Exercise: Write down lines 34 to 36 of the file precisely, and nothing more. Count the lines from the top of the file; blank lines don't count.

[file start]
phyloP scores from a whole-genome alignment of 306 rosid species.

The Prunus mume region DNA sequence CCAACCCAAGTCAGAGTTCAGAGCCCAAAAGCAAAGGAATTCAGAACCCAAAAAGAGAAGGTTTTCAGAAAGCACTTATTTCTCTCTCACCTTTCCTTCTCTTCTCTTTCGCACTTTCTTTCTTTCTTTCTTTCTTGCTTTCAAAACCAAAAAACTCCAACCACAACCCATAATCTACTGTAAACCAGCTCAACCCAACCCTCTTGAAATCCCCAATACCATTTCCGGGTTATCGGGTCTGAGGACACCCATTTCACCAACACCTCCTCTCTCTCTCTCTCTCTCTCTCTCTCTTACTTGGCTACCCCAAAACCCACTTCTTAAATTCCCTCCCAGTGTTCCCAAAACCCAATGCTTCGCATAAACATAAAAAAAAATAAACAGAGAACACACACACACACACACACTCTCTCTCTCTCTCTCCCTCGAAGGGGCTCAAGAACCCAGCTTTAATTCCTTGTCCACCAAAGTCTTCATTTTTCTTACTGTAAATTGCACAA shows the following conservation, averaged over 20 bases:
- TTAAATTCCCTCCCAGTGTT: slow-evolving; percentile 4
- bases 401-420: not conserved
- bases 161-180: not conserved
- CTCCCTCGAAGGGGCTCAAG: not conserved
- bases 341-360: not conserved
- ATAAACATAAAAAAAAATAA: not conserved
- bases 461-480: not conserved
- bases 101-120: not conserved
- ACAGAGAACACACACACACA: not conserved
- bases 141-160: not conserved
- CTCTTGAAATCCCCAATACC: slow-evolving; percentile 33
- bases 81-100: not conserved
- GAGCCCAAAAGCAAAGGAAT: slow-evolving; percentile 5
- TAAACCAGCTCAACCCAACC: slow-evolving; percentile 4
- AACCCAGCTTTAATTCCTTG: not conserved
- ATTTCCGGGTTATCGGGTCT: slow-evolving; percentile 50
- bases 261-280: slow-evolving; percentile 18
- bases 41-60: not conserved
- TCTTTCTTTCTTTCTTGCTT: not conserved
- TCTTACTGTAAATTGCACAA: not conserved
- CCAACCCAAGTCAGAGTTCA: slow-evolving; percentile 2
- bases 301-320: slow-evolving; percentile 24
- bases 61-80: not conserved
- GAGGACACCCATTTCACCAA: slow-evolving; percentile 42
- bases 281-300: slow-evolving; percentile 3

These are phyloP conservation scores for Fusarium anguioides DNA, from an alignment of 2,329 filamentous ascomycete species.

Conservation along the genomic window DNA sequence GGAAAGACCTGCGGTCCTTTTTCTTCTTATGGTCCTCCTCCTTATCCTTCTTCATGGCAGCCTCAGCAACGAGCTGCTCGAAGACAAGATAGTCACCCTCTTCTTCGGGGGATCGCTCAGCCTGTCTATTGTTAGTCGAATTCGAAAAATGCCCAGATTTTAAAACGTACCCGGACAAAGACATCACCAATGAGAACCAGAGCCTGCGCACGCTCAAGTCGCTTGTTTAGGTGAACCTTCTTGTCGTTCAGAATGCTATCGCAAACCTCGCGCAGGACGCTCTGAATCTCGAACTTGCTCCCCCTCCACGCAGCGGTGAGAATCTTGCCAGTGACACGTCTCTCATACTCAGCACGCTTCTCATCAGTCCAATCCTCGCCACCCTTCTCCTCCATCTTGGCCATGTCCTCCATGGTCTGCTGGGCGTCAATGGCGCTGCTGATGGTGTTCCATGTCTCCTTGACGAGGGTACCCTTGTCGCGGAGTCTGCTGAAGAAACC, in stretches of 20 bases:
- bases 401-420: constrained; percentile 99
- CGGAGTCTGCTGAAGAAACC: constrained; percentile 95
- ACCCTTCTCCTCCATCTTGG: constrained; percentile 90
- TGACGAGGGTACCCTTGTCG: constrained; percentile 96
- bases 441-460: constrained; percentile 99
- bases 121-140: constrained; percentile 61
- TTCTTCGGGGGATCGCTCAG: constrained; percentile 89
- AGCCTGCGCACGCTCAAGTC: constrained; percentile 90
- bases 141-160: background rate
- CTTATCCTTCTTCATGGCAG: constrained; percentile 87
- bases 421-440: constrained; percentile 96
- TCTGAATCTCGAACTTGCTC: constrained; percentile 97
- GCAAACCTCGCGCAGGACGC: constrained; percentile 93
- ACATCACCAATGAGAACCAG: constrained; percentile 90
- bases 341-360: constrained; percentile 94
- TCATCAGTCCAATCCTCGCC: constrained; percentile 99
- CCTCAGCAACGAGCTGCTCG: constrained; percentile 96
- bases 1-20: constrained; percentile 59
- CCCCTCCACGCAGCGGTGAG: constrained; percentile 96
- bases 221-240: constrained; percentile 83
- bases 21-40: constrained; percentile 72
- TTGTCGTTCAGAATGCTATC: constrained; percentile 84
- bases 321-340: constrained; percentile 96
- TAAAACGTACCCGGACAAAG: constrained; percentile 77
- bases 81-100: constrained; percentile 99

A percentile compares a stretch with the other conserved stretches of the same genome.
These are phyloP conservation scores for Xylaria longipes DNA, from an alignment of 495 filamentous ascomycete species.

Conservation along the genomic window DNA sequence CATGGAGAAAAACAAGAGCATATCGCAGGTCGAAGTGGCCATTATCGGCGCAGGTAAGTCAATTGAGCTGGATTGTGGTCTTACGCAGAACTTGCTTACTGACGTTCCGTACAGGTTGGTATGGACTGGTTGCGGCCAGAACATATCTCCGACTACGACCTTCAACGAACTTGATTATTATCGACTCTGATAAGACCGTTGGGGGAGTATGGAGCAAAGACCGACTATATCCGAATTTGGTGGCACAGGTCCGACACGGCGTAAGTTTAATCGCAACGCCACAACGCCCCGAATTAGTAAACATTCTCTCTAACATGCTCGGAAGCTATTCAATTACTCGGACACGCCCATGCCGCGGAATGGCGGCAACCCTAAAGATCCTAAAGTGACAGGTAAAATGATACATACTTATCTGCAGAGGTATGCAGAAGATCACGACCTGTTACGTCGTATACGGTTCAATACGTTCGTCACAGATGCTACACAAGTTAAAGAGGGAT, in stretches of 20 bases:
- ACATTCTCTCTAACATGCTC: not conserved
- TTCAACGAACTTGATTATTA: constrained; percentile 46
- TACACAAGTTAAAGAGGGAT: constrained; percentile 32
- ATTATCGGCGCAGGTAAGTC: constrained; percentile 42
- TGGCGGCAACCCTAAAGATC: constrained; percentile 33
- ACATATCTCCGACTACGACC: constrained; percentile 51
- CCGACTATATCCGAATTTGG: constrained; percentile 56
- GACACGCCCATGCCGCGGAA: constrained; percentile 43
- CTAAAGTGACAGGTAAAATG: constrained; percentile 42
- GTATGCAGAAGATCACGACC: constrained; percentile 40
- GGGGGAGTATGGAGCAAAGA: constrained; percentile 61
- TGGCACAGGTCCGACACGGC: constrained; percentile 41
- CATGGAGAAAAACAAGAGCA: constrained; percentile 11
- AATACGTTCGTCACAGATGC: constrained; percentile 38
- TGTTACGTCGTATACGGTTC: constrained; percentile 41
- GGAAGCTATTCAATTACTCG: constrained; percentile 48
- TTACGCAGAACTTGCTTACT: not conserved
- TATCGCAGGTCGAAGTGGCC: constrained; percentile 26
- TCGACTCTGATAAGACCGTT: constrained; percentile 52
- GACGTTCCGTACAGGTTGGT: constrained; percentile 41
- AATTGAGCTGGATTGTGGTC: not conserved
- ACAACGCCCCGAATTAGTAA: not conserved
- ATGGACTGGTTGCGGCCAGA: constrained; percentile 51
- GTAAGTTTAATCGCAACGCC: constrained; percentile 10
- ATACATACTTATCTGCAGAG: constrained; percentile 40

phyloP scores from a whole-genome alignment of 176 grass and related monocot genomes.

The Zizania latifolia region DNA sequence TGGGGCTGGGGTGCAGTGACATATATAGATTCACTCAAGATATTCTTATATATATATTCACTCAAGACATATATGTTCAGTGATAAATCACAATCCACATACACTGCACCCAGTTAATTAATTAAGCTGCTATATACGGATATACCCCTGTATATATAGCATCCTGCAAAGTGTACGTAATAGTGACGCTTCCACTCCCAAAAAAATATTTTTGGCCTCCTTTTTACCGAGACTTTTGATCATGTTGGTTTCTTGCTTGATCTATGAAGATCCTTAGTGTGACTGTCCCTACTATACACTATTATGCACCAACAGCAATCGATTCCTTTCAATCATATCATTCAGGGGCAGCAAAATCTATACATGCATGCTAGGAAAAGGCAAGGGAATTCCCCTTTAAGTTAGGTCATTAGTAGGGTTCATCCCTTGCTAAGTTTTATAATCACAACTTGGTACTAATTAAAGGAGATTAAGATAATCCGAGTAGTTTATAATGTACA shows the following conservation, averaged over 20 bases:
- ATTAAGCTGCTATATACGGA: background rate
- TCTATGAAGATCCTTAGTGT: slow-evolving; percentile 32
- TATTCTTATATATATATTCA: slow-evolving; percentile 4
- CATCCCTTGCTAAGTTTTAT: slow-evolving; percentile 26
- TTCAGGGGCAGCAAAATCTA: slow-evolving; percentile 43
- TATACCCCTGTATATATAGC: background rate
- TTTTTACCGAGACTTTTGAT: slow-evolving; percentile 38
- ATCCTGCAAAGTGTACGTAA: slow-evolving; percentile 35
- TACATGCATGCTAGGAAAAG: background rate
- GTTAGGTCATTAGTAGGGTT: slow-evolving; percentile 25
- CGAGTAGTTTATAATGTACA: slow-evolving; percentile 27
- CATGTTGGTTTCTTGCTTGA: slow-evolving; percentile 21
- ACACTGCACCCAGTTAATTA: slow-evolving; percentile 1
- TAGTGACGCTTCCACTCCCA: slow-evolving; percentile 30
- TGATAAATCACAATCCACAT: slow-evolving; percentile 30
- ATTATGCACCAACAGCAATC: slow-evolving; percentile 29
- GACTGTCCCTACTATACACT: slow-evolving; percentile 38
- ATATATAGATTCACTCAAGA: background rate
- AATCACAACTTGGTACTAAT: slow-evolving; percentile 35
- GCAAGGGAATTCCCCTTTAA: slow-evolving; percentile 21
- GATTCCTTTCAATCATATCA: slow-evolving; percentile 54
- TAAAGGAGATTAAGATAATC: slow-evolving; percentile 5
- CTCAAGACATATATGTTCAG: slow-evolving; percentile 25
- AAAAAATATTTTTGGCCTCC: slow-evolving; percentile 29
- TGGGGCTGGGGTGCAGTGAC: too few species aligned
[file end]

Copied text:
- bases 441-460: constrained; percentile 99
- bases 121-140: constrained; percentile 61
- TTCTTCGGGGGATCGCTCAG: constrained; percentile 89